If these requirements are not met, image reconstructions have an unacceptable level of artifacts and noise and, thus, extremely limited utility.

Deep learning is an exciting new technology that has transformed fields as wide as weather prediction and stock market analysis, but its application in microstructure analysis is still in its infancy.

DeepRecon is the first implementation of deep learning for reconstruction using a trained network that can have the same image quality as traditional techniques at a much-reduced acquisition time or, equivalently, much-improved image quality at a fixed acquisition time. It makes use of prior knowledge directly derived from the data being analyzed, greatly improving the quality of results.

What fields will most benefit from the adoption of DeepRecon?

DeepRecon Pro allows the power of deep learning for reconstruction to be available to everybody across all applications. This includes both academic and industrial scientists, for instance, in battery analysis.

An academic researcher might be interested in the fundamental microstructure of different battery formulations and wants the highest quality image available, even for low contrast materials within the battery.

For this application, DeepRecon Pro can be used to greatly boost image quality, reduce the noise level in the reconstructed image and thereby reveal structures that might otherwise be hidden by the noise.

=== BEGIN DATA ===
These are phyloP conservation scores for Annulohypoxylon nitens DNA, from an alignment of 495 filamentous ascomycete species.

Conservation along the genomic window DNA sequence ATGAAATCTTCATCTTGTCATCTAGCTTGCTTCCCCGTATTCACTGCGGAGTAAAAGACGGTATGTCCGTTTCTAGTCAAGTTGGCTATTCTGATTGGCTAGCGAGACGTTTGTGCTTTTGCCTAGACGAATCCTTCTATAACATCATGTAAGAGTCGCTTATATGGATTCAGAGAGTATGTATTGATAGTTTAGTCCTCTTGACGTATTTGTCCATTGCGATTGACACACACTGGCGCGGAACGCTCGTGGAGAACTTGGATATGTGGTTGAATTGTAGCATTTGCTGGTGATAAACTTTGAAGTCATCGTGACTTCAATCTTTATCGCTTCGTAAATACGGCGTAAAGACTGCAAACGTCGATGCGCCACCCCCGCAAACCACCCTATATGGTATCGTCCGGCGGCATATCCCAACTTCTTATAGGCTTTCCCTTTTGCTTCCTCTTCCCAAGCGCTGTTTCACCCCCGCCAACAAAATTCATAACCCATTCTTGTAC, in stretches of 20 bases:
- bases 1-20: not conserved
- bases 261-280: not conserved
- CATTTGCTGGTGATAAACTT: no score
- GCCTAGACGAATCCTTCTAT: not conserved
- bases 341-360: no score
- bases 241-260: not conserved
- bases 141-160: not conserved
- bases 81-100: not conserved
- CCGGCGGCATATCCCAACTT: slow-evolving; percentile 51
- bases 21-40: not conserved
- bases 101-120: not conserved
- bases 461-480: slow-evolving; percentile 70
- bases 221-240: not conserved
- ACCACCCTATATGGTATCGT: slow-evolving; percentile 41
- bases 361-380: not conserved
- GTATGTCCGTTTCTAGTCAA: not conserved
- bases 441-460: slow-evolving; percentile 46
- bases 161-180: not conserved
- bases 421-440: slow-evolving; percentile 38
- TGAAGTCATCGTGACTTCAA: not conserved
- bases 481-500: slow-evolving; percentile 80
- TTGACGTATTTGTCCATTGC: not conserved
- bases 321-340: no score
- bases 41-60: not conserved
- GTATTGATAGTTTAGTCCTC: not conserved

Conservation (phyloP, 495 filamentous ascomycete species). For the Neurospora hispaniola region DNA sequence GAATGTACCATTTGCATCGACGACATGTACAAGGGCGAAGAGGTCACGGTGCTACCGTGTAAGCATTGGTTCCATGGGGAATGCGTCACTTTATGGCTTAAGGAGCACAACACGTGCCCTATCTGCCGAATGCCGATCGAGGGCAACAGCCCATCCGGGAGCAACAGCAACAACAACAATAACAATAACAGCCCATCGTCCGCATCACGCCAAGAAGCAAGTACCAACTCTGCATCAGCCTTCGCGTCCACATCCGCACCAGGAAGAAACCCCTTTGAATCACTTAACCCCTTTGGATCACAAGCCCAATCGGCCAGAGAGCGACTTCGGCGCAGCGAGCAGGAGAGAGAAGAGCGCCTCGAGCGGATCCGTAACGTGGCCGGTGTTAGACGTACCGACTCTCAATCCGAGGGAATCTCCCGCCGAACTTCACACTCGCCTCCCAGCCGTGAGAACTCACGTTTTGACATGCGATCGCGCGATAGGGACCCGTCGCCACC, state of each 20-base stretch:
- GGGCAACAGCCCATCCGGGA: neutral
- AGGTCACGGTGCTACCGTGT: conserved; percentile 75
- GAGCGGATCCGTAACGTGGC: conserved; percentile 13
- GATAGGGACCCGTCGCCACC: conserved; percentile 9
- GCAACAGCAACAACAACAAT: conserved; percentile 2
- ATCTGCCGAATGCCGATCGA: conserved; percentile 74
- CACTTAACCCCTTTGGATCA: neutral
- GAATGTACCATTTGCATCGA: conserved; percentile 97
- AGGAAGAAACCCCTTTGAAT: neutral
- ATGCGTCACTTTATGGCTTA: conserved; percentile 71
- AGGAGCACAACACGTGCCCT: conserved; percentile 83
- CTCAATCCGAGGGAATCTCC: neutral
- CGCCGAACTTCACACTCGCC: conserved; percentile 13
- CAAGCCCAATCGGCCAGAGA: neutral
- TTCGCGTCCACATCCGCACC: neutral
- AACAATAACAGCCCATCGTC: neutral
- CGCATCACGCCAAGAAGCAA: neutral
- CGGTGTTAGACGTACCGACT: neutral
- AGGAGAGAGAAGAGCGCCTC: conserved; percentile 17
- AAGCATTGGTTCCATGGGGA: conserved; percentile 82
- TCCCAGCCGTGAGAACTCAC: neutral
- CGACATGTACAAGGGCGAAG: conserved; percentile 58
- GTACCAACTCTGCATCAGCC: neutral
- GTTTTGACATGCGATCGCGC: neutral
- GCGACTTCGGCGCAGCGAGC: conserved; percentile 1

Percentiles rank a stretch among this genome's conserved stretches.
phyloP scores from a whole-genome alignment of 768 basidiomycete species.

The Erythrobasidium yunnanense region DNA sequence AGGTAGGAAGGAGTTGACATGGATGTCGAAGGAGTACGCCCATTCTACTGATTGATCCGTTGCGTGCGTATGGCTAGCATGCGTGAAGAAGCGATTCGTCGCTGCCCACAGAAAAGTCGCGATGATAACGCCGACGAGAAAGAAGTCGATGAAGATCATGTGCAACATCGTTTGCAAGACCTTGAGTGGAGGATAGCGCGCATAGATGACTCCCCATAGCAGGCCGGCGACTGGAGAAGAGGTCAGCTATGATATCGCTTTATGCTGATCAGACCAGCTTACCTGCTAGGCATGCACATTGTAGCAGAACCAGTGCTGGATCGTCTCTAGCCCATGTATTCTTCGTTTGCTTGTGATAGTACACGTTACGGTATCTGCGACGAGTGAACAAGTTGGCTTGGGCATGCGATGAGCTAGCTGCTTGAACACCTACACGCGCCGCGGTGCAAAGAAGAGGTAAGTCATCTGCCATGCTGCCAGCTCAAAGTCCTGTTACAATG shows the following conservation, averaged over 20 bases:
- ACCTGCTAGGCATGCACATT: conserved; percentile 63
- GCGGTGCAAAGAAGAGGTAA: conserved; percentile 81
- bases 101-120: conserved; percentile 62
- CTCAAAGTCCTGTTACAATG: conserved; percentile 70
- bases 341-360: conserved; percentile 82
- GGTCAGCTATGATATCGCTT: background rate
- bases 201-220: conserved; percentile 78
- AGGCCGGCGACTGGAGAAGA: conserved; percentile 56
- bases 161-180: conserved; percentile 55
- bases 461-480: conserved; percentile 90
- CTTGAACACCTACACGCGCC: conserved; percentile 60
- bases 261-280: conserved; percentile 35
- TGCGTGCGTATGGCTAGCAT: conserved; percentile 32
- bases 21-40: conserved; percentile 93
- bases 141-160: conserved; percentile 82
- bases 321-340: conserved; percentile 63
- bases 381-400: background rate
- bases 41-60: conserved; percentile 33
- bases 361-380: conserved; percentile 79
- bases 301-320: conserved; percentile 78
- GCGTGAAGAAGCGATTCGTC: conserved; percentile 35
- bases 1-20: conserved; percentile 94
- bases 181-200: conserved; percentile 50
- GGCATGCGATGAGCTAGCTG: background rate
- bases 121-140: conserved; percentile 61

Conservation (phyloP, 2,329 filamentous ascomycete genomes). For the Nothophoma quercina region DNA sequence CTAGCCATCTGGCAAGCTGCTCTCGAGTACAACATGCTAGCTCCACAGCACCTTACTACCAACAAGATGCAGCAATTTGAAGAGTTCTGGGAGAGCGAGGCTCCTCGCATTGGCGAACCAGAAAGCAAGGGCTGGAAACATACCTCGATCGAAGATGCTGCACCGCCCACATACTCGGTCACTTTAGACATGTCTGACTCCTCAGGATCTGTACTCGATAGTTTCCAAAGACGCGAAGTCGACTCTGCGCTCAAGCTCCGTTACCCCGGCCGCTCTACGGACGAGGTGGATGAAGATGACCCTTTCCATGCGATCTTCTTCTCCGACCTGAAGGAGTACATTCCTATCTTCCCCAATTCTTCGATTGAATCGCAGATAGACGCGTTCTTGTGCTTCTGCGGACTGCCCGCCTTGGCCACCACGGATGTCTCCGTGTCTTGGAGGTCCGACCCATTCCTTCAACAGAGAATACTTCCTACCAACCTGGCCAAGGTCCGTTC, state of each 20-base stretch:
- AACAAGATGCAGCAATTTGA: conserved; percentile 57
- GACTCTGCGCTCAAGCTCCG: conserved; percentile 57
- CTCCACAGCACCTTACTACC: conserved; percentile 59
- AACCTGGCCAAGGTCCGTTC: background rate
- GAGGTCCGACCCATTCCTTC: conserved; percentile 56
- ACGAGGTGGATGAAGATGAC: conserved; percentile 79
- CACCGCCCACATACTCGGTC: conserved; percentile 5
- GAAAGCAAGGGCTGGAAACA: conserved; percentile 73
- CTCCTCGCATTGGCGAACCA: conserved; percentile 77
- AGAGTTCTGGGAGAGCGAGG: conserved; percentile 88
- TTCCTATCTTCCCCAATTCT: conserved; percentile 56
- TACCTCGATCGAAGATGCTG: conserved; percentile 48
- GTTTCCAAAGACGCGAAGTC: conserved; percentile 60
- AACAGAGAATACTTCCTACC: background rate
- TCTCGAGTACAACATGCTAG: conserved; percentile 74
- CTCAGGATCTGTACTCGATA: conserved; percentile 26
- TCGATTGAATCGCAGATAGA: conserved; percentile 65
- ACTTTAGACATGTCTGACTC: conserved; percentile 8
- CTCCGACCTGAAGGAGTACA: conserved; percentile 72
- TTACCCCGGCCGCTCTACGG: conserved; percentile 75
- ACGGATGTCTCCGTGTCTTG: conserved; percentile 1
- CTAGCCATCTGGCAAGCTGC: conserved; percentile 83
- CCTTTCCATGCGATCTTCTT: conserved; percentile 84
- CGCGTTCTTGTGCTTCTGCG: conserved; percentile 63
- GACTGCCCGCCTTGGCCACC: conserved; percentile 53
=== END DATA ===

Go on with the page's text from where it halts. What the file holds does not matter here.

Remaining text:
An industrial researcher may be interested in how battery cycling induces microstructural change. This is effectively an in situ experiment, and DeepRecon Pro can be used to greatly improve absolute temporal resolution, enabling the researcher to acquire a much greater number of experimental points and greater resolution on the underlying processes affecting the structure.

In battery production, a QA-QC engineer might be interested in using DeepRecon Pro to significantly improve acquisition time so that they can inspect a larger number of produced parts in the same amount of time, effectively reducing incremental part analysis cost without compromising on image quality.

On what platforms will DeepRecon Pro be available?

We have released DeepRecon Pro and PhaseEvolve for the Versa X-ray microscope (XRM) and Context micro CT platforms. However, we are looking at how this could be broadened into other parts of our X-ray portfolio and beyond.